The initials of Lake Street Dive may spell LSD, but the music of this Brooklyn-based quartet is no hallucination. It’s as real as it gets. Especially real was the energy on Sunday night as, one by one, the band took to the State Theatre stage. Drummer Mike Calabrese established a beat, standup bassist Bridget Kearney locked in a groove and guitarist Mike Olson laid down a few chords before singer Rachael Price ignited the room like a barbeque grill as she launched into “Rabid Animal.” This tune, one of a handful off the new album Bad Self Portraits, raised the bar high for any other indie acts set to grace these parts in the near future. With their engaging cocktail of soul, rock, and Beatles-esque backbone, LSD brought professionalism to every twist and turn of an 18-song rollercoaster.
As was obvious to anyone there, Price is a natural born performer and by the seventh song (the addictive “Use Me Up”) had the audience on its feet and in the palm of her hand. Combining the follow-through of Amy Winehouse and the rasp of Betty Carter, her voice was sensual, hip and confident to the last drop. No small feat, considering that much of the Portraits material deals with themes of regret, surrender and, perhaps most of all, self-abdication. Whether in the title cut or the bittersweet “Seventeen,” the band’s suave rhythmic sensibilities — anchored by Kearney’s rooted bass lines — and lucid harmonies maintained a spirit of underlying propulsion even in the slowest numbers. Ballads as such were few and far between, and included the soulful spotlight that was “Just Ask.”
In spite of their all-around proficiency, LSD expressed little interest in instrumental soloing. Rather, they focused on maintaining a consistent sound that made even the less successful tunes shine with spirit. Of the latter, “Neighbor Song” was the only real expendable. This depressing tale of a lonely girl who laments her bachelorette-hood while listening to her neighbors make love upstairs quickly wore thin and, with each repetition of the chorus, felt just a bit uncomfortable. Then again, so did its protagonist. In any case, by the last song we were fully refreshed and enlivened by LSD’s stellar vibes. They have hit upon a special combination.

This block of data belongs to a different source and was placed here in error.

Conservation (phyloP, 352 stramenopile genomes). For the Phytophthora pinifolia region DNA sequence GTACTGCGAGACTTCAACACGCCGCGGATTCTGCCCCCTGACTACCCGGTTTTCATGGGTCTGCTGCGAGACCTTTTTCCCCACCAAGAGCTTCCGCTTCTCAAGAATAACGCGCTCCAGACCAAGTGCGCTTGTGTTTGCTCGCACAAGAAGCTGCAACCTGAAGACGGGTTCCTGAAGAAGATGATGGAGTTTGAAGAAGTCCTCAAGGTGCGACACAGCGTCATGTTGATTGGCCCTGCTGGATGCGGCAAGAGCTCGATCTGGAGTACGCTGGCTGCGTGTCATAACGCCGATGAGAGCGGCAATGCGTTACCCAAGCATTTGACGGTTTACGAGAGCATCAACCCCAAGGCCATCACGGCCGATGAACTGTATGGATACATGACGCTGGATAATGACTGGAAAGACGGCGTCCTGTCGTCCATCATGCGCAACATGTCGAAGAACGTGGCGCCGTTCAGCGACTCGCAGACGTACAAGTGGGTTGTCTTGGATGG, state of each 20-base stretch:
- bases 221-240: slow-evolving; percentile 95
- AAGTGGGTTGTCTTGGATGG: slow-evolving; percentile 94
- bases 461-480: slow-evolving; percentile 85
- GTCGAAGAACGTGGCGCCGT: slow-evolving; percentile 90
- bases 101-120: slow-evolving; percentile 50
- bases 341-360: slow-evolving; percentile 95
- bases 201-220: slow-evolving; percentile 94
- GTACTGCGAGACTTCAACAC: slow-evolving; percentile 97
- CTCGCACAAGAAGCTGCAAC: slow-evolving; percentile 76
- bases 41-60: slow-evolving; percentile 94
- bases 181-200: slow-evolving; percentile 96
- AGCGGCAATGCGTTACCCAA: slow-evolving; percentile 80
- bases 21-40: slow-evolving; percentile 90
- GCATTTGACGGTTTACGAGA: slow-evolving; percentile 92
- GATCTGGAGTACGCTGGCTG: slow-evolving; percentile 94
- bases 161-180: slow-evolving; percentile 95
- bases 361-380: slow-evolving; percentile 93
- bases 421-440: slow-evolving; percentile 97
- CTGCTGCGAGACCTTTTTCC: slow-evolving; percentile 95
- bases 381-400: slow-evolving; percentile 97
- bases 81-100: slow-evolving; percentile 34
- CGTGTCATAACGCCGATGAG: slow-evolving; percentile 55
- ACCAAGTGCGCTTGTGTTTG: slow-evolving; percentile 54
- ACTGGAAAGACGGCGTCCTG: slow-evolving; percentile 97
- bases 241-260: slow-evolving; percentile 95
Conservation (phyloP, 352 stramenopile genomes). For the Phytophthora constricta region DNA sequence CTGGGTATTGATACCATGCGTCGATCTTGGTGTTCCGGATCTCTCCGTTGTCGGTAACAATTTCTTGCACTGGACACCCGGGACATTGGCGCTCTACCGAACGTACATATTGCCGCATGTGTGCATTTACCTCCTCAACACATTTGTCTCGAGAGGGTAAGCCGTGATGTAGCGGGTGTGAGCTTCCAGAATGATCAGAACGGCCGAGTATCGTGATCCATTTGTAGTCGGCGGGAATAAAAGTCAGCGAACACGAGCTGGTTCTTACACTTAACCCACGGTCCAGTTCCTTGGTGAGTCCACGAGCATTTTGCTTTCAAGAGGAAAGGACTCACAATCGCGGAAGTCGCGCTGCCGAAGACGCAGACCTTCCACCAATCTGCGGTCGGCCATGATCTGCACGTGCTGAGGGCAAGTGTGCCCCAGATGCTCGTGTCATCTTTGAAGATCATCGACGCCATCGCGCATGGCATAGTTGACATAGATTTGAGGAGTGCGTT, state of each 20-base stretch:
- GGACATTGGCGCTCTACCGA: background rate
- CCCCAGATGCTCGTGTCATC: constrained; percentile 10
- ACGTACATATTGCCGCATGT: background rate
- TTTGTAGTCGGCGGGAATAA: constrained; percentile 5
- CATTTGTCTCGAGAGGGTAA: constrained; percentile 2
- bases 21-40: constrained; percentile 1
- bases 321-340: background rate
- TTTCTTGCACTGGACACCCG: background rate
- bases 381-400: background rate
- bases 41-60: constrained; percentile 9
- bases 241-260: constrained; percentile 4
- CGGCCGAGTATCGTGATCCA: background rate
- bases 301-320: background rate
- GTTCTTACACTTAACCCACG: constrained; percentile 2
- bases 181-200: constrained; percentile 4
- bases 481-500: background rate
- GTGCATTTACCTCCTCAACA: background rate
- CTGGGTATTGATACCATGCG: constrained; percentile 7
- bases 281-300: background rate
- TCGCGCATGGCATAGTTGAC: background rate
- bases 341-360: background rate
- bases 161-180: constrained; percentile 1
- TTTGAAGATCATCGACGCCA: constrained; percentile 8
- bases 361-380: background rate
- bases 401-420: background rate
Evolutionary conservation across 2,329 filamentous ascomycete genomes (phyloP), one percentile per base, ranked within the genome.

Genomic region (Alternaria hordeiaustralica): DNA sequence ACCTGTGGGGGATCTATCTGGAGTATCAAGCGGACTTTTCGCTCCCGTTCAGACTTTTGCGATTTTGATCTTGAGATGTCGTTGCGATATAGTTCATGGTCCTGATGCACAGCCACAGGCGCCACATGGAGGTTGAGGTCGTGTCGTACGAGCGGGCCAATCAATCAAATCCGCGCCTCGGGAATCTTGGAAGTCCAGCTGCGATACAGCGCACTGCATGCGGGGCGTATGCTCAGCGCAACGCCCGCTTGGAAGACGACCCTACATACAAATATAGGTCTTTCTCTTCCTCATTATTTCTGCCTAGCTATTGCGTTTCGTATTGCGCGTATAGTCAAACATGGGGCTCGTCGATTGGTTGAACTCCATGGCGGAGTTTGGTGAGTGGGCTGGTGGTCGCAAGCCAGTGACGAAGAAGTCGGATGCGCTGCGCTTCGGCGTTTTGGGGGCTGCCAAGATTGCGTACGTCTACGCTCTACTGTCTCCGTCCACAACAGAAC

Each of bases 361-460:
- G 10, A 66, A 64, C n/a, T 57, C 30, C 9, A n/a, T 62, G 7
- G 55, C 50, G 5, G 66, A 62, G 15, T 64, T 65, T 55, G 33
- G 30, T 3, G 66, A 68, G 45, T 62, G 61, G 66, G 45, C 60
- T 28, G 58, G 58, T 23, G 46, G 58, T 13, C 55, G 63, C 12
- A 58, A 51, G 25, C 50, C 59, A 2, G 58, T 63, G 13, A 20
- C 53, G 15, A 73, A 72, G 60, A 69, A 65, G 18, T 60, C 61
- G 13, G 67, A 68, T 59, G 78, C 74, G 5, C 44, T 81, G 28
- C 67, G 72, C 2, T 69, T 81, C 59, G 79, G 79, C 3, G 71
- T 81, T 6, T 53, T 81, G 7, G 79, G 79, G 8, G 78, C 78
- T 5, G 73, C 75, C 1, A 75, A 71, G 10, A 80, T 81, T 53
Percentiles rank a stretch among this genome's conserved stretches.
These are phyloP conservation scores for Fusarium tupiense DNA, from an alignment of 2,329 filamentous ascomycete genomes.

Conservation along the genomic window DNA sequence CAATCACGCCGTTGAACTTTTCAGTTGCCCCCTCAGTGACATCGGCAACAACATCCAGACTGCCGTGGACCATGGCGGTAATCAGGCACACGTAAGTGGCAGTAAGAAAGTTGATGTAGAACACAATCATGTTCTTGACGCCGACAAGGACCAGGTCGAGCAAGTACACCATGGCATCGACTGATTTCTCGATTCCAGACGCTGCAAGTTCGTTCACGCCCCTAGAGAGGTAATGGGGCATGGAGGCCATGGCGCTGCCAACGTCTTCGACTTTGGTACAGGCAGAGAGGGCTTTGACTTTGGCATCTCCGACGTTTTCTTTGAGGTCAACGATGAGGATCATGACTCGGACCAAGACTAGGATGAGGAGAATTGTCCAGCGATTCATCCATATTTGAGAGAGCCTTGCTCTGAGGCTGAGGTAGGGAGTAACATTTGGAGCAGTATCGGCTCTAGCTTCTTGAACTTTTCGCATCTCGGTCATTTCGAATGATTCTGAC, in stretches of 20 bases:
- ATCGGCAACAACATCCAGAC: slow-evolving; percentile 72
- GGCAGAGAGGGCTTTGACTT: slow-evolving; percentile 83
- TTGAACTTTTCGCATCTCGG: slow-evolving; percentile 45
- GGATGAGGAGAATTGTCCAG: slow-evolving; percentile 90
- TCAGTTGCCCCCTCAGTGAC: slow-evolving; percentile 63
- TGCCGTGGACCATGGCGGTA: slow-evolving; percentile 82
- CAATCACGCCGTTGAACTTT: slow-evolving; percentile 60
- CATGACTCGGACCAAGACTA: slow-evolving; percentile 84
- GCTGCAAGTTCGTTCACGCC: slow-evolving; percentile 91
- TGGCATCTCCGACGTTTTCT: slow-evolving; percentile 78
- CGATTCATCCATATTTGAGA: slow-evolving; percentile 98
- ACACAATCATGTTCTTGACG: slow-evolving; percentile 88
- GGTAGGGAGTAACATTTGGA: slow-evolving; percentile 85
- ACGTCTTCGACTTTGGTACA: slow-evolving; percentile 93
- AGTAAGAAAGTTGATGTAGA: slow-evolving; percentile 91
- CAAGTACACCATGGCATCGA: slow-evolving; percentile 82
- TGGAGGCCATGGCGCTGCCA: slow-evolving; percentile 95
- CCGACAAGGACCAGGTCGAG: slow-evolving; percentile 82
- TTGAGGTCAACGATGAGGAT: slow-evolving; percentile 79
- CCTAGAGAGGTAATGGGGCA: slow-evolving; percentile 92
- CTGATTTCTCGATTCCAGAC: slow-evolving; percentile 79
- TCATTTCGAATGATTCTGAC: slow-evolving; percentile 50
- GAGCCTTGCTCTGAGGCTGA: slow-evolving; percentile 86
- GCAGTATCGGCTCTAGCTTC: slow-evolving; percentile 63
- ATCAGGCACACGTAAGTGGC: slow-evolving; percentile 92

As rich it was, the concert might have felt incomplete without its opening act: Signature Sounds label mate Heather Maloney. Armed only with a guitar and a voice from on high, the New Jersey native — now based in Northampton, Massachusetts — was a study in contrasts. Her unique, sometimes-quirky songwriting concerned itself one moment with simple pleasures (“Nightstand Drawer”), morphing the next into an ode to pathos (“Dirt and Stardust,” a fan favorite). With delicate restraint at her fingertips, she told stories of old friendships (“Hey, Serena”) and, in the evocative “1855,” of an immeasurable love captured in a single photograph. In this song her playing was most alive, like ocean waves lapping over one another before a storm.
Despite tempting comparisons to coffee house queens Aimee Mann or Ani DiFranco, Maloney’s closest analogue is perhaps Joni Mitchell, a point confirmed by her heavenly version of the chanteuse’s classic “Woodstock.” Even more remarkable was her closer, “No Shortcuts.” Hearing this Motown-inflected anthem emanating powerfully from her petite frame to the sole accompaniment of the audience’s stomping and clapping left us fully primed for the sunbursts that followed. Like a good novelist, she followed her voice and thoughts to their logical endpoints, leaving us nonetheless wanting more.
(See this article as it originally appeared in The Cornell Daily Sun.)